The Economist Style Guide Hardcover – 8 Sep 2005
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'The gold standard'
-- Independent on Sunday
About the Author
The Economist is one of the world's most notable magazines. Circulation in the United States and Canada is now more than 700,000 weekly.
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Top Customer Reviews
Excellent for pointing out fuzzy thinking in your writing and for exposing the emptiness of certain cliches.
Perfect for journalistic purposes; less exhaustive for academic writing or other formal writing.
Beware: many of the recommendations are Economist house style and are not standard British English (e.g. small capitals for all abbreviations).
You will need Oxford: New Hart's Rules (now contained in the Oxford Style Manual) for a full examination of the punctuation of quotations, since the Guide applies journalistic conventions, in which the standard rules of British English puncutation are often reversed.
If you are reading this review, then I hope you know what a Style Guide is. The Economist has gained a reputation for clear communication, and the Style Guide is part of that.
I'm not a journalist, but writing about financial matters is something I need to do as part of my professional life. Having a single reference that can answer questions like "on-line or online" for me has been very useful.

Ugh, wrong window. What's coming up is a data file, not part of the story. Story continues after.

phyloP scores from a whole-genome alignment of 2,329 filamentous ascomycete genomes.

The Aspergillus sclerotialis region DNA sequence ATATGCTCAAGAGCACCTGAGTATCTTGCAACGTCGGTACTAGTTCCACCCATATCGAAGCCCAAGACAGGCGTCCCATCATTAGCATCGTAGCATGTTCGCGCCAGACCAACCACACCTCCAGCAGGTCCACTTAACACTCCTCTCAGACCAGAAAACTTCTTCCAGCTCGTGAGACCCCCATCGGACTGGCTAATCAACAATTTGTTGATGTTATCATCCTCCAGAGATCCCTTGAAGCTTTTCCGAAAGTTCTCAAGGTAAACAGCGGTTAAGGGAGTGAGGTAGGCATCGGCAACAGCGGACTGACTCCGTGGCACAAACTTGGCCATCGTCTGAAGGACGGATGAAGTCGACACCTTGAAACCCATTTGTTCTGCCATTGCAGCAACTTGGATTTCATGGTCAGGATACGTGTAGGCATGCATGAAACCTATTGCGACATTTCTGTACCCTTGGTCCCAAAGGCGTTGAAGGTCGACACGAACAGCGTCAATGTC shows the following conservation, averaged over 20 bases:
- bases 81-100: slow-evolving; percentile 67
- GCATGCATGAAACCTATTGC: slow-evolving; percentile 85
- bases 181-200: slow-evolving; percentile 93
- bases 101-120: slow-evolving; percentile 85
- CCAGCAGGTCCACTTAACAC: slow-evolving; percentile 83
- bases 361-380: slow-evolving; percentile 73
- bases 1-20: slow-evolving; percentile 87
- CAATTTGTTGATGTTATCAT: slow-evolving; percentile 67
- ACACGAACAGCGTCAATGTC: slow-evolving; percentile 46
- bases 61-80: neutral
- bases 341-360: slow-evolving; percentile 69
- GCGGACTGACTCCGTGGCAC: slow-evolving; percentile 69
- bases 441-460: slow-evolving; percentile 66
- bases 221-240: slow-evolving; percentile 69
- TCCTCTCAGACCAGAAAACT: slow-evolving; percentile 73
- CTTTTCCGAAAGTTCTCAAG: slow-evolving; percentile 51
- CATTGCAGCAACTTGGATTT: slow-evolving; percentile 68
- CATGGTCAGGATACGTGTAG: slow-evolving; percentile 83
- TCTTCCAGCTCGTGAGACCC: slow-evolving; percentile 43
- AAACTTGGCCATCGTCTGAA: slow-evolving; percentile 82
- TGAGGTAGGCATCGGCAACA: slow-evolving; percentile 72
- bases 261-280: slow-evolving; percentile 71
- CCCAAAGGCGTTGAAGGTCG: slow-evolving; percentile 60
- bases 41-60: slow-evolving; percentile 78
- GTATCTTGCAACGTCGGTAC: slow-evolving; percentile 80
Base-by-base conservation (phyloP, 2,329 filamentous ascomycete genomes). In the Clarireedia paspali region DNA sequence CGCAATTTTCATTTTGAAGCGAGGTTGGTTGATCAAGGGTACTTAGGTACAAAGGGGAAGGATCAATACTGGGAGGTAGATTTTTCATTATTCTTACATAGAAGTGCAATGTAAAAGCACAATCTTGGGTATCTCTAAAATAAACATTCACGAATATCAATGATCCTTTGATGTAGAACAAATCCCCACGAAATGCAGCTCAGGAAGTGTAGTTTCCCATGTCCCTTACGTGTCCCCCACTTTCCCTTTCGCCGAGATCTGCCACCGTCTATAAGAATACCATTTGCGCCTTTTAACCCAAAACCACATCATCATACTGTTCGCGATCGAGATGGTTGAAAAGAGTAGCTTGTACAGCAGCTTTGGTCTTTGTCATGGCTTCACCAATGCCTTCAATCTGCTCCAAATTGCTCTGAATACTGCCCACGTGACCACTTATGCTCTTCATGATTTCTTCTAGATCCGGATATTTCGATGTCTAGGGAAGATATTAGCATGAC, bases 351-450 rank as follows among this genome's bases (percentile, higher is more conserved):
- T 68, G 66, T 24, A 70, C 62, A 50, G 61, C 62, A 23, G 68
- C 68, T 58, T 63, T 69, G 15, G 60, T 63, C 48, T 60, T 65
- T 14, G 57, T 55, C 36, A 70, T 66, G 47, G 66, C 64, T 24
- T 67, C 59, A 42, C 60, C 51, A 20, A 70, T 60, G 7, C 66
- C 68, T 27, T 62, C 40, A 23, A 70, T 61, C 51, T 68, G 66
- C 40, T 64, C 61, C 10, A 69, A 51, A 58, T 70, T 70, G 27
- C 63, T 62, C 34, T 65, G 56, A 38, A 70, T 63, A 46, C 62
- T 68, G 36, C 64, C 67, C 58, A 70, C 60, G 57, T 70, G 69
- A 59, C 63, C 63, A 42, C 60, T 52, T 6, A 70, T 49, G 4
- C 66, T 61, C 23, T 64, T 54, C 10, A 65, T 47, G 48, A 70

This is not a book that seeks to debate on the merits of different styles of written prose, but lays out, clearly, the style recommended for those writing for one publication.
The Economist's style isn't always appropriate - in organisations that prefer a "conversational marketing" approach, a more discursive style may be appropriate. However, having a consistent set of ground rules can be useful.
Oh, and the Style Guide not only explains what ground rules are, confirming that my usage was correct, but prevented me from just hyphenating the term in this review.
It is perhaps unfair, though, to criticise this book for being too much of a good thing. It purports to be the actual style guide used by The Economist's journalists, and I am sure that that is just what it was (but that the current version is a little longer again). It is particularly good on he differences between American and British English, and how one can find words and expressions that are unobjectionable in both. It is humorously written - although if you want a more humorous differentiation of words you might try that redoubtable (Anglo-?)American Bill Bryson's "Troublesome Words". (Mr Bryson has however given the book a generous commendation, quoted on its back cover.) It is an excellent reference source - although if that is what you are after some of The Economist's other publications will give you much more of the same.Read more ›
Most Recent Customer Reviews
An excelent resource. Every home should have this book. Ideal if any member of the family is writing an essay report or dissertationPublished 17 months ago by Kim
What can I say? The bible for those of us who want to write English proper, innit. Highly recommended for everyonePublished on 5 Feb. 2014 by Doris Lessing
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